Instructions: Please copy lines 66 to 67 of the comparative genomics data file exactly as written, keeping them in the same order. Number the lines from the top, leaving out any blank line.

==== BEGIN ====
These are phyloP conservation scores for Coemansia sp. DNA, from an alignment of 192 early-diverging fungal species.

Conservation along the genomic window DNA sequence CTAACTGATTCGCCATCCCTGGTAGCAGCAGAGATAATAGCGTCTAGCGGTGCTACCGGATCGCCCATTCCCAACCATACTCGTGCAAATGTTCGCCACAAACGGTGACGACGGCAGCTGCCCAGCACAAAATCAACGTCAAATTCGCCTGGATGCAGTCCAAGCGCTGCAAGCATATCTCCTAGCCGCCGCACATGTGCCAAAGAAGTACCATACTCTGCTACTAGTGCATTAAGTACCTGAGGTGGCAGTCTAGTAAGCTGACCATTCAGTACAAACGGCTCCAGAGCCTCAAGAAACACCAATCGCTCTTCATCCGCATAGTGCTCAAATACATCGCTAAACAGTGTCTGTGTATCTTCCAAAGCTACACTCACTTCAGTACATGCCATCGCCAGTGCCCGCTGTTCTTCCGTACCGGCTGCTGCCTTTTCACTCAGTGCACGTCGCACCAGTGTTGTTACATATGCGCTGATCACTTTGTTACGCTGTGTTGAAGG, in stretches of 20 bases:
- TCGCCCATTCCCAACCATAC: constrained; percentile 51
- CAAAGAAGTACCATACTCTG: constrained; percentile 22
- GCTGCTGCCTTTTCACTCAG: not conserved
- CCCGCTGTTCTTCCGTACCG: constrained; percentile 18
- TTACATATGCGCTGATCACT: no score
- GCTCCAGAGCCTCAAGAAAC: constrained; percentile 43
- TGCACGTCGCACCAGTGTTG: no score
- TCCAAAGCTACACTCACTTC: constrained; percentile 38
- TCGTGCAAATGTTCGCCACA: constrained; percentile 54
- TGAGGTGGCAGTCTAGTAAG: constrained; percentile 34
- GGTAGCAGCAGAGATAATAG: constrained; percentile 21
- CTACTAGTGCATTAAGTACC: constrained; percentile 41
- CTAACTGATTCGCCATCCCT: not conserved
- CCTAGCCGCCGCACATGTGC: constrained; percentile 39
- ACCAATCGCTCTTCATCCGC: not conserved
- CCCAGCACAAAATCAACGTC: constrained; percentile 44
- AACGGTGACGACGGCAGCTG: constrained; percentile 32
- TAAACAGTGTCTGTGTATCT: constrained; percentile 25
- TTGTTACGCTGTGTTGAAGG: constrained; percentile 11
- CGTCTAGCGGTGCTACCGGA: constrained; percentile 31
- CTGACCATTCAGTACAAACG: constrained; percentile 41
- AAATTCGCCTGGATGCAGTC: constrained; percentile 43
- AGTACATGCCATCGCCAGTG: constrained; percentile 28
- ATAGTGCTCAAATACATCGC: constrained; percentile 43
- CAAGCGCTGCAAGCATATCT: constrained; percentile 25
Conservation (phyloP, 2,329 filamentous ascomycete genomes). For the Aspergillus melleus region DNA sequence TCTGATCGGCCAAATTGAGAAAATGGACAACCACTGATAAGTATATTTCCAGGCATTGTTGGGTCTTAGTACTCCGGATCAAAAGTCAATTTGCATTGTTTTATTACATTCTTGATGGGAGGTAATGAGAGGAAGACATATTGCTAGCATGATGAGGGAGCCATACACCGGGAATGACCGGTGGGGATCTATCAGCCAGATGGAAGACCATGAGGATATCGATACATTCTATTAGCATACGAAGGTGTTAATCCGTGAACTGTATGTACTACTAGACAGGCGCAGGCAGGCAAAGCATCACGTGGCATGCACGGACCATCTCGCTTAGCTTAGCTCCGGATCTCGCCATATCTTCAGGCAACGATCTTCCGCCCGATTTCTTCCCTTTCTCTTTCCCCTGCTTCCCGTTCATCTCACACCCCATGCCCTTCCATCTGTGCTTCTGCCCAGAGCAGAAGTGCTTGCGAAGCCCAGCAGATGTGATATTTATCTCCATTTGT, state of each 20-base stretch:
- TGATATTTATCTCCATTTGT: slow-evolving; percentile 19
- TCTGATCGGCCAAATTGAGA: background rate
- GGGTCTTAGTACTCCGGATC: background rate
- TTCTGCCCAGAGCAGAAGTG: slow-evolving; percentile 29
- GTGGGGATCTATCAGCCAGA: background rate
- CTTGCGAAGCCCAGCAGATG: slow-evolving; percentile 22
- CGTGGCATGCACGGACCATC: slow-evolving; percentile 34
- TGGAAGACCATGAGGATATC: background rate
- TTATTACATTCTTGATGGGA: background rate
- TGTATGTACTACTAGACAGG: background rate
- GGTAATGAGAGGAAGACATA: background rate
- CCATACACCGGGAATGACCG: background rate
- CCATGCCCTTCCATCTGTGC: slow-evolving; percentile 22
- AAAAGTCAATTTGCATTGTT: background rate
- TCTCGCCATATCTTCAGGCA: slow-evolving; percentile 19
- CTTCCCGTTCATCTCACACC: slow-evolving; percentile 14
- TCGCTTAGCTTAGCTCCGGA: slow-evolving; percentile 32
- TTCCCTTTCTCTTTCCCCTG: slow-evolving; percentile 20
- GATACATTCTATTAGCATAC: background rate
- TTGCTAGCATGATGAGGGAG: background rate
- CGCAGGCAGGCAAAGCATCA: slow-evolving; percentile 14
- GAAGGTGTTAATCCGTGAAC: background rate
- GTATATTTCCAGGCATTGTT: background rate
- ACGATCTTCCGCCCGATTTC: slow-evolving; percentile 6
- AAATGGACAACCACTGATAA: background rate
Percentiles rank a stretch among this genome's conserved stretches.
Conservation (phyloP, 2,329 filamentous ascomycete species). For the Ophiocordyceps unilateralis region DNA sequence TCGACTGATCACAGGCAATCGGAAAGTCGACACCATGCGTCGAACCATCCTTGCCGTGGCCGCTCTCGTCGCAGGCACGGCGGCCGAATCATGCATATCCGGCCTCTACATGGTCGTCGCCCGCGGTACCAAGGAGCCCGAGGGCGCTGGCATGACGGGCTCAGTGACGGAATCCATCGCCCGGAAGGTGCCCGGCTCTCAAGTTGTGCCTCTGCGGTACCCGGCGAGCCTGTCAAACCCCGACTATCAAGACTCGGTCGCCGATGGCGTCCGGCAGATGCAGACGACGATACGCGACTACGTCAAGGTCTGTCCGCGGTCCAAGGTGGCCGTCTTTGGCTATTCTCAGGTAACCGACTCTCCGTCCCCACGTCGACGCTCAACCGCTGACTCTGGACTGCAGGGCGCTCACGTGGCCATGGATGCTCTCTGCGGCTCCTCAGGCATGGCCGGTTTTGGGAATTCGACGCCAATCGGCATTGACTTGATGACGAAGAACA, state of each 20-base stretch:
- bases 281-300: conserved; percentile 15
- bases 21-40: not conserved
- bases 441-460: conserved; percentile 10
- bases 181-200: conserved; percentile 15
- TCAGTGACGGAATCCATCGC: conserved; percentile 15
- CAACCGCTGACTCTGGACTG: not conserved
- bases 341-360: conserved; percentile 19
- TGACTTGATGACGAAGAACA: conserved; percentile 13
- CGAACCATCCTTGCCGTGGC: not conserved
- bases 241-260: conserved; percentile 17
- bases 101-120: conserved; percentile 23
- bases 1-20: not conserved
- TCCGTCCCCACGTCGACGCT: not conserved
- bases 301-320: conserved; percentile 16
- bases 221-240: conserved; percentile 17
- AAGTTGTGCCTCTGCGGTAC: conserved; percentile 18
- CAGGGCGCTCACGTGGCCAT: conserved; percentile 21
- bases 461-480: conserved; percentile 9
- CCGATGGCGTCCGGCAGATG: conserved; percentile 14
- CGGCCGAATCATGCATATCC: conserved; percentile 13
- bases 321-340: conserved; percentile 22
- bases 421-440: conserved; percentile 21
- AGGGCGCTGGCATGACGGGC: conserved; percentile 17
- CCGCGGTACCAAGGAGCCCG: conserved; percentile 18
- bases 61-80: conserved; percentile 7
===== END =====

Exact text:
- bases 101-120: conserved; percentile 23
- bases 1-20: not conserved